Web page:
Google’s creation of the PageRank algorithm to rank web pages was the idea that led to Google becoming the dominant search engine. PageRank is based on the assumption that important pages will get more links from other important websites, and it works by considering the number of links to a page while giving more importance to links with a higher PageRank.
The concept of PageRank underlies the historical importance of links for SEO, but it does not only apply to external links as PageRank can flow through internal links too. This effectively means that within your own website internal links can indicate the importance you place on different pages in addition to being just a way to navigate the site.
Shepard suggests updating old content with new links. When you publish a new blog post or a new piece of content, you should make sure you are also going back and updating your old content with those new links.
If you look at the top keyword that you want to rank for and go in Google Search Console or checking tools like Keyword Explorer to see what other pages on your site rank for that keyword, add links to the new content to those pages. Shepard said doing this can lower the bounce rate.
Shepard described this practice as a form of PageRank sculpting. He said PageRank sculpting is a dirty word in SEO, but actually works to a certain extent because it is not nofollow link page sculpting.
Removing unnecessary links involves looking at a link to a team page on every page of a website or a link to a contact form on every page of a website. By removing unnecessary links, Shepard said you can pass more link equity through the links that actually count, and those links are a major Google ranking signal.
Shepard describes a mobile link parity audit as ensuring that the links on a mobile site are the same as the links on a desktop site. He says this is important because Google has moved to a mobile first index, meaning what it sees on your mobile site is considered your website.
He noted that the average desktop page has 61 links and the average mobile page has 54 links. This translates to seven fewer links on mobile pages than desktop pages and meaning a lot of link equity being lost.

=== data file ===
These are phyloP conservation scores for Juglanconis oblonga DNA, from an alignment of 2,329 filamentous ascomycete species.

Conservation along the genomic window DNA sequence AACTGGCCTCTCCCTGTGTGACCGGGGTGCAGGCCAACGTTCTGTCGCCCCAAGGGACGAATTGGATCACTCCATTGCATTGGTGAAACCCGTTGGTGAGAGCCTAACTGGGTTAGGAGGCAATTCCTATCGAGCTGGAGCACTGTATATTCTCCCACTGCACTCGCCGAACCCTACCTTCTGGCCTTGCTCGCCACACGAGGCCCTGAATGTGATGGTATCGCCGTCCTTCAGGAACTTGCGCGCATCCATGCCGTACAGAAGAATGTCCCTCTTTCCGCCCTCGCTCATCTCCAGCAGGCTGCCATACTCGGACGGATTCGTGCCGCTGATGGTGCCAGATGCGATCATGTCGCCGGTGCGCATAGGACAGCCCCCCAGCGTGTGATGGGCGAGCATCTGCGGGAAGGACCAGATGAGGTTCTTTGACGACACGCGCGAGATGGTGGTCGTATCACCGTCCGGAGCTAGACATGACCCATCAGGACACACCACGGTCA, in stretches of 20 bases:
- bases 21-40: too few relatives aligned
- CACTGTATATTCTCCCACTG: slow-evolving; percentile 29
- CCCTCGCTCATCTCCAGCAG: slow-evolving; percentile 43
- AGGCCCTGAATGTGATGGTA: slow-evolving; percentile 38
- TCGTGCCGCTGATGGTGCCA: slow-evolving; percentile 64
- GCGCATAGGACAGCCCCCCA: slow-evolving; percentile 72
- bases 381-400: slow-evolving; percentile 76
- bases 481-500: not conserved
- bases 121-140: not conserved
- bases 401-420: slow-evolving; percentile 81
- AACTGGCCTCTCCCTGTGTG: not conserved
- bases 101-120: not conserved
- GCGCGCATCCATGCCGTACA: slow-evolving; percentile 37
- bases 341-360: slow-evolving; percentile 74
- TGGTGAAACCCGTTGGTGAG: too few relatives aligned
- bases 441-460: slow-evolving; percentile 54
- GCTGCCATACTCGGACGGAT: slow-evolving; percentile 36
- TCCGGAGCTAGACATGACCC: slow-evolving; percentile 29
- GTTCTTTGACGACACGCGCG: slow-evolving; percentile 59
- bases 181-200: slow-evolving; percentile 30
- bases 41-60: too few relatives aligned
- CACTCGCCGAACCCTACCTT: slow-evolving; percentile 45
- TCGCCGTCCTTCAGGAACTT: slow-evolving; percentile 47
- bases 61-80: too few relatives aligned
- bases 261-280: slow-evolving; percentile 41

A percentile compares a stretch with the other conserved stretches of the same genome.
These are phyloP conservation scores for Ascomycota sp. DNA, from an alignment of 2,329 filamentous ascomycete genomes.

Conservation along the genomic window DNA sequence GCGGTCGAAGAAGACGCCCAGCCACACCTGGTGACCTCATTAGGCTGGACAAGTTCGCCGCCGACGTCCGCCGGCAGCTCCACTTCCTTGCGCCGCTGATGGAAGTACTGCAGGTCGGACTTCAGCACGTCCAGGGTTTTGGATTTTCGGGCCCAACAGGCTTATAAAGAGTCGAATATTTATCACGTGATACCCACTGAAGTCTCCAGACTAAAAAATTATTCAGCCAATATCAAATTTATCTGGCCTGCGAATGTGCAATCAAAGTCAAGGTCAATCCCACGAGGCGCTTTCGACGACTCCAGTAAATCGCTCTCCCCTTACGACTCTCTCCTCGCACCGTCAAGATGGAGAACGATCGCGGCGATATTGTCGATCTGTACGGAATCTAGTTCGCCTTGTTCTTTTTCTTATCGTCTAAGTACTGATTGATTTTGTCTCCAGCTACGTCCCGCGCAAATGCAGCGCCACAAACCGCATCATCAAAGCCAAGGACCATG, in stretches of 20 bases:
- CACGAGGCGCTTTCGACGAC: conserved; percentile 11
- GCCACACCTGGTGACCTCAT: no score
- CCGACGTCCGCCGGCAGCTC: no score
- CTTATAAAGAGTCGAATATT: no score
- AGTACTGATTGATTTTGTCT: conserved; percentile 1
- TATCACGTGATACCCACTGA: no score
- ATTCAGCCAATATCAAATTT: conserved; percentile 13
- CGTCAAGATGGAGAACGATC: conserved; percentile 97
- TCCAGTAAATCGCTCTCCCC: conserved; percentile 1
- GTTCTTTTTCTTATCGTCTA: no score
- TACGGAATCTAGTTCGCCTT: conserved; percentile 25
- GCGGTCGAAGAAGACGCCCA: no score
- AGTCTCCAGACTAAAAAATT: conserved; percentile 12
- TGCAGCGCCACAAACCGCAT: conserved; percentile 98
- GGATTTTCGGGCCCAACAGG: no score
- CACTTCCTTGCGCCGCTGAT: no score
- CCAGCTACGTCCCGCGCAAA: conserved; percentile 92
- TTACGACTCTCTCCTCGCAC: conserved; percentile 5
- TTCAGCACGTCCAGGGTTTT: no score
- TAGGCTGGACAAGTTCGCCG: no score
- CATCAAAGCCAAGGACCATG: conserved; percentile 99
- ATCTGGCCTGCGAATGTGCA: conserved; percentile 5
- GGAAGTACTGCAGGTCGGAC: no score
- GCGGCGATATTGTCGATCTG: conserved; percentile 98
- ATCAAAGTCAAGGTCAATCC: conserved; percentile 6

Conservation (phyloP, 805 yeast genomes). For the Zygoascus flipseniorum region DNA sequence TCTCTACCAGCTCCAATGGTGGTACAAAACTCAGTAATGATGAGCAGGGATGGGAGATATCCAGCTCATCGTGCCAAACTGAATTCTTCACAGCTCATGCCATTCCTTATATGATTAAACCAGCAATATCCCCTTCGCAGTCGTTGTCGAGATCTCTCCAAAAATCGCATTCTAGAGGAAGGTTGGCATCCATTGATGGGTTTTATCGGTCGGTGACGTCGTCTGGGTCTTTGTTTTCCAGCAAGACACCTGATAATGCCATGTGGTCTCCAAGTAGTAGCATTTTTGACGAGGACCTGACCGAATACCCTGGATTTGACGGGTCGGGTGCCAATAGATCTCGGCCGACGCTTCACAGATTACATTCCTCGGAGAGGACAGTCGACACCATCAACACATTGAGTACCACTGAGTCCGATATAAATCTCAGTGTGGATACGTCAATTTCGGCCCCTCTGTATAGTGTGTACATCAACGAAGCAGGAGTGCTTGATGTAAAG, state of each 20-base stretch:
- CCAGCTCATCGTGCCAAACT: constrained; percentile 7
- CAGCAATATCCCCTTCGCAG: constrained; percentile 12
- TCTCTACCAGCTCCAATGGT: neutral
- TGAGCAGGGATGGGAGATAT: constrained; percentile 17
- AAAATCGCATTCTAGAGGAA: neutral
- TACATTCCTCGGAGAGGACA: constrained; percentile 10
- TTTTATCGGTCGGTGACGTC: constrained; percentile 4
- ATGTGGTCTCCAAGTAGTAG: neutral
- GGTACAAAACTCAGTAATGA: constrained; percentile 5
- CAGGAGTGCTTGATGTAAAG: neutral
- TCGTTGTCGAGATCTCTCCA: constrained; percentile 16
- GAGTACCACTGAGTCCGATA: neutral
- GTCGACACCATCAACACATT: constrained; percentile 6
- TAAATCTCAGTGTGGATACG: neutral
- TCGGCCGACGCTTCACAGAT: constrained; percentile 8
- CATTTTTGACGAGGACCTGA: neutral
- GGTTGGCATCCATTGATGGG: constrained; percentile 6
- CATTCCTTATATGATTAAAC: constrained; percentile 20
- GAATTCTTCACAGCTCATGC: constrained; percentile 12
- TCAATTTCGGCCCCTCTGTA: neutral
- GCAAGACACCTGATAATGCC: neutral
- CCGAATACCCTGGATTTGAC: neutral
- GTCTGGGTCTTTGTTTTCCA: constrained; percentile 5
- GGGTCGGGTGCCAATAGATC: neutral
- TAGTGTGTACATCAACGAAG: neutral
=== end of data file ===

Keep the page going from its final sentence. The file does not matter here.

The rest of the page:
Shepard wrote that he was not saying content length is a ranking factor, but long-form content consistently earns more links and shares. He said it generally tends to rank higher in Google search results and gives a person more bang for their buck in terms of SEO ranking potential.
Shepard referred specifically to H2 and H3 tags. He said it was important to break up content with headers to rank for more featured snippets.
Shepard said not to launch just one piece of content, as multiple pieces of content around the same subject can be linked together. Doing that and linking them intelligently can increase engagement because people are reading the different articles.
People with content that is in accordions or drop-downs or has to be clicked to be revealed should know that multiple studies showed that content that is brought out of tabs and brought into the main body generally performs better than content that is hidden in tabs. Shepard said he believes Google does not discriminate against content in tabs and is able to index and rank it just fine, but people generally engage with content when it is out of tabs and some of those signals can help those pages to rank a little better.
Shepard then went into technical SEO tips:
Shepard said this is the year to invest in Core Web Vitals. He said these are some of the page experience signals that Google is bringing to the forefront in 2021 and will be an actual ranking factor very soon.
He said this generally deals with site speed and delivering great page experience, and Google has some tools, like Lighthouse, to try to help you to figure them out. Shepard recommended using Cloudflare, in particular their APO for WordPress, because it was a great way to speed up a WordPress website and help you score better for some of these Core Web Vitals.
Shepard noted that with sitemaps, you are allowed to have 50,000 URLs per sitemap. When a person has a large site with indexing issues, he recommends limiting your sitemaps to 10,000 URLs.
Shepard wrote that there is evidence that using smaller sitemaps, compressing those into a limited URL set can actually improve your crawlability of those. He indicated Google might prioritize those in some way, as the data seems to support it.
A dynamic sitemap is a sitemap that changes based upon what you want Google to crawl. Shepard wrote you will want to keep a sitemap small and tight to let Google know that those are the ones that you want them to pay attention to.
Shepard ended by talking about link building:
Shepard described passive link acquisition as creating content that passively earns links as people discover it in the SERPs. These are links earned without any outreach as other people will be motivated to share your links, possibly because you included something worth sharing like data, guides, how tos, or videos.
Shepard wrote that we have known for a long time one of the top SEO tips for link building is to find websites that link to your competitors but not to you. He suggested reaching out to seek links from these pages already linking to your competitors.
Deliver what people are looking for. Make sure that when they click your link, they do not have to go elsewhere to find the information they are seeking.